Health Policy Plus Celebrates Public-Private Partnership Success as the Project Closes in Indonesia
The Health Policy Plus (HP+) project in Indonesia, funded by the U.S. Agency for International Development (USAID), held a webinar on March 15, 2022, highlighting its work to help the government of Indonesia develop policies to create and support public-private partnerships (PPPs) to benefit health coverage and services. HP+ was instrumental in helping the government set up the framework for non-infrastructure PPP regulations and the technical guidelines to govern them.
The webinar marks the project closing on March 31 in Indonesia, which has been operating since 2015 in its current iteration, building on the successes of two predecessor projects. The end-of-project celebration attracted close to 200 listeners and featured three presentations covering the role of PPPs for achieving health transformation, flexibility, and innovation and lessons learned from PPPs in Indonesia. These discussions also considered the concept of non-infrastructure PPPs, the policy environment enabling them, and the conditions that contribute to their success.
The centerpiece was a pilot PPP launched in late 2021 that supports a maternity waiting home in Gowa Province, South Sulawesi. The aim of maternity waiting homes is to improve maternal and newborn survival rates by providing a residence for pregnant women awaiting delivery—especially those women who live in remote areas far from facilities with skilled birth attendants or with the capacity to treat obstetric emergencies. However, district governments are often unable to fully fund the homes, many of which lack skilled staff. This pilot, which ends in April, brings in resources from private businesses and organizations who collaborate with the government to achieve common goals.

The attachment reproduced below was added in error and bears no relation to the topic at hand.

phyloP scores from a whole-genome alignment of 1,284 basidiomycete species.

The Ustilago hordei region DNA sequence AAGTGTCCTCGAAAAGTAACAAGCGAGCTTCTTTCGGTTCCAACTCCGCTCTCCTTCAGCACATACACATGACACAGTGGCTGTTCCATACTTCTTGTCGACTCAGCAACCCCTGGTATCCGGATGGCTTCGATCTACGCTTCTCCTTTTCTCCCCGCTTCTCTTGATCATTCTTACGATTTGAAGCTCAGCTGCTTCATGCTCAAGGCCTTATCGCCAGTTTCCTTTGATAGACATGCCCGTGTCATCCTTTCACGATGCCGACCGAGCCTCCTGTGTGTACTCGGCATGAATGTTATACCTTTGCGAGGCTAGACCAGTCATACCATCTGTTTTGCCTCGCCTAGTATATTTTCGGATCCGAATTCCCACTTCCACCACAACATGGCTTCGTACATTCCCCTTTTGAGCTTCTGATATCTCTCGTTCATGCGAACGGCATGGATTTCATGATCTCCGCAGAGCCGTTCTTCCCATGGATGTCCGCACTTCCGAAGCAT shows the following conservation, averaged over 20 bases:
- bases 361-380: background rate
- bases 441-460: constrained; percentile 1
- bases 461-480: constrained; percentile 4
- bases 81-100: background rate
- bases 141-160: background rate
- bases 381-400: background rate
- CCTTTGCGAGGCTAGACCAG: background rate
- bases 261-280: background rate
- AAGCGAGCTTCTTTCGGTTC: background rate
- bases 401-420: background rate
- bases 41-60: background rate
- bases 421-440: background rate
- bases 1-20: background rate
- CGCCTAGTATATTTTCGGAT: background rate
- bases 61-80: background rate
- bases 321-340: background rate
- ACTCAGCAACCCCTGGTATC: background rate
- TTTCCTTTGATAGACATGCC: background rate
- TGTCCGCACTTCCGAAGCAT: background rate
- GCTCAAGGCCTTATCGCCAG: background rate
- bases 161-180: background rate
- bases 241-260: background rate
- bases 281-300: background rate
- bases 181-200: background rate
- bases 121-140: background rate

Pamela Foster, USAID health office director in Indonesia, was a featured speaker and expressed her endorsement of the PPP pilot success. “I express my great gratitude and appreciation toward the government of Indonesia taking the lead in PPPs and USAID being able to support this with the help of HP+,” she said. “The [pilot project] supports the MOH transition agenda, especially the health financing sector pillar. Partners play an unprecedented role in creating and shaping the lives of people and communities.”
She went on to commend the Gowa maternity waiting home as a good example that PPPs are feasible at a macro scale and at the subnational level. “It has the scale and resources to stand up to the complexity of the challenges and is a critical partner in not only driving improved outcomes but sustaining them. Thank you for bringing this pilot to life.”
Other speakers included the secretary general of the Ministry of Health in Indonesia; the acting head of the Center for Health Financing & Decentralization, Ministry of Health; a policy analyst from the Center for Health Financing & Decentralization; professors from the University of the Witwatersrand in Johannesburg and the University of Gadjah Mada in Yogyakarta; the chief of party from the USAID-funded Health Financing Activity-Indonesia; and the head of the Nahdlatul Ulama Welfare Foundation.